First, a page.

UK's Carrie Butts on Her Way to Bright Future in Ag

LEXINGTON, Ky. (May 4, 2012) — A 4.0 grade point average and member of the Dean's List, service as a College of Agriculture Ambassador, a tutor in the Center for Academic and Tutorial Services — and that is just for starters when you talk about Carrie Butts, who will receive her bachelor's degree in Plant and Soil Sciences during Commencement ceremonies at the University of Kentucky on Sunday, May 6.

The Caldwell County native is the daughter of David and Dixie Butts, of Princeton.  While a student at Caldwell County High School, she was accepted into the Institute for Future Agricultural Leaders (IFAL), a summer program sponsored by Kentucky Farm Bureau.  This experience served to heighten her interest in the science of agriculture, and more specifically, to explore the fascinating world of plants and what makes them grow.

Described as a "superstar undergraduate" by many of her mentors and peers in the UK College of Agriculture, Butts said, "UK has provided a wealth of opportunities for me to  gain hands-on experience doing research in a variety of areas, including plant breeding and plant pathology. This experience really has helped me to define what I want to do in my career."

The next step for the outstanding senior in the UK Chapter of Gamma Sigma Delta, the honor society of agriculture, is the University of Illinois at Urbana-Champaign where she has accepted a fellowship in its plant-breeding program.  Carrie plans to pursue a Ph.D. in quantitative genetics.  Much of the pioneering research into the modes of inheritance of agricultural traits, such as those traits which impact crop yield, has been performed by agricultural geneticists.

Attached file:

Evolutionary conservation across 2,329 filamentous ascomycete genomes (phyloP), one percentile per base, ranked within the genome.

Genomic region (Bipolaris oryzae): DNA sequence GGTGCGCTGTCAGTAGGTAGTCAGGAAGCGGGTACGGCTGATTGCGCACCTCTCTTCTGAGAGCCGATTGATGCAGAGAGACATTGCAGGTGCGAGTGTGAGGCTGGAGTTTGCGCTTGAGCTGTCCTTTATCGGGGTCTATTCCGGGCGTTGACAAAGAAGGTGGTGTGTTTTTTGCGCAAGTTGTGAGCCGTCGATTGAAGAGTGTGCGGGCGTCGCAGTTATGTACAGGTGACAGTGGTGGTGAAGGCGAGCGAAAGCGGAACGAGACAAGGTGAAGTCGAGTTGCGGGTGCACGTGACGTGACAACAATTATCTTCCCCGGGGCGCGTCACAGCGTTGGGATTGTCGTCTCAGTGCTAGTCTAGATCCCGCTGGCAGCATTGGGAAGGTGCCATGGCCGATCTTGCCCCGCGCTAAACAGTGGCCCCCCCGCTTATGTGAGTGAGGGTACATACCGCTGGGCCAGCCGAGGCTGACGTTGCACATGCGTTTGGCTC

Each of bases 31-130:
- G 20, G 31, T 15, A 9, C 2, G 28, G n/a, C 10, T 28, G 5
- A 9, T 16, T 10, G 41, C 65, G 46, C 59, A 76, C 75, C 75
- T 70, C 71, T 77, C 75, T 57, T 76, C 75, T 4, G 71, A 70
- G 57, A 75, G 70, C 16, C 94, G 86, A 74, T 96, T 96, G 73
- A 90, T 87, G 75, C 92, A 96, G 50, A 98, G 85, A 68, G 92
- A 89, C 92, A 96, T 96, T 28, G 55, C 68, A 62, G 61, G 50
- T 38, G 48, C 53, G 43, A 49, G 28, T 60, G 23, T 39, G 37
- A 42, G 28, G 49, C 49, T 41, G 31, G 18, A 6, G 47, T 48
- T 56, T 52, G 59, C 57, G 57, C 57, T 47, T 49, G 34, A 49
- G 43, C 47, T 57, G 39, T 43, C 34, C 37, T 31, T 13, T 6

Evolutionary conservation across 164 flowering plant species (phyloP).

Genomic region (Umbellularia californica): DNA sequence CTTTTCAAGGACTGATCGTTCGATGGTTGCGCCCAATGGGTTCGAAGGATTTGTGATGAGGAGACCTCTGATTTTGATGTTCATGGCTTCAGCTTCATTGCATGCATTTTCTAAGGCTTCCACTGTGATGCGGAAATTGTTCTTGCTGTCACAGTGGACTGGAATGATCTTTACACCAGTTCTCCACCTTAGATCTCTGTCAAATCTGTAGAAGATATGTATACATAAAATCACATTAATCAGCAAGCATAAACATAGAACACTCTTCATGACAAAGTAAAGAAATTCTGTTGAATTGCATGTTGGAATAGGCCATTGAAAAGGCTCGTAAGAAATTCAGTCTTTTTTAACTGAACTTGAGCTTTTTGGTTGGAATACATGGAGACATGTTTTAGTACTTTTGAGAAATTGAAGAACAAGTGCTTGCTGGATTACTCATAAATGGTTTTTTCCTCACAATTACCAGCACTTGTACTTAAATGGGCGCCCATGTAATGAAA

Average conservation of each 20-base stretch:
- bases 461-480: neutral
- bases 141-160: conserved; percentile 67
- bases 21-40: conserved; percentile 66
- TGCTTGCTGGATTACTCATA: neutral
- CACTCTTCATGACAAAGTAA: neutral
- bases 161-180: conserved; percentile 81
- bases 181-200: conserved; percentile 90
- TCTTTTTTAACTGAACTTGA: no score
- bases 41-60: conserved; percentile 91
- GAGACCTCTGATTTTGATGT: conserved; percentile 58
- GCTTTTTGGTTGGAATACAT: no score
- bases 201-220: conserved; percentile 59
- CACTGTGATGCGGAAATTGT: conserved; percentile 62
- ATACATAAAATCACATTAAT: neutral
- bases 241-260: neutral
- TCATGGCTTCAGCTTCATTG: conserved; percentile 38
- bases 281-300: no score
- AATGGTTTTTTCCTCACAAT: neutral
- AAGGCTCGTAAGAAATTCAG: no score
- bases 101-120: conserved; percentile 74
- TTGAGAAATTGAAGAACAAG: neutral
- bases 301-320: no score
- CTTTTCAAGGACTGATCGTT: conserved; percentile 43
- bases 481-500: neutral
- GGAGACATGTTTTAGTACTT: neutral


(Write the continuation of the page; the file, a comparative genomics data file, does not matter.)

"Last summer, I had the chance to work at Monsanto Company in Thomasboro, Illinois, as an intern working on corn trait integration. My eventual goal is to be able to conduct research and development activities at one of the major private seed companies."

Butts was quick to note the role UK's faculty members had in helping prepare her for such a career path.  "I am very fortunate to have been a student in the College of

Agriculture. My academic advisor, my major professors, and the faculty advisors for the extracurricular activities in which I was involved all played instrumental roles in my education."

When asked if she might someday like to return to the University of Kentucky to teach in the College of Agriculture, Butts replied, "That would be pretty neat, to have the chance to come full circle and help develop the next generation of agricultural scientists."

As the world's population continues to expand and the demand for high-quality food grows right along with it, bright young scholars like Carrie Butts will play a vital role in helping the essential field of agriculture to meet the challenge.


MEDIA CONTACT:  Carl Nathe, (859) 257-3200;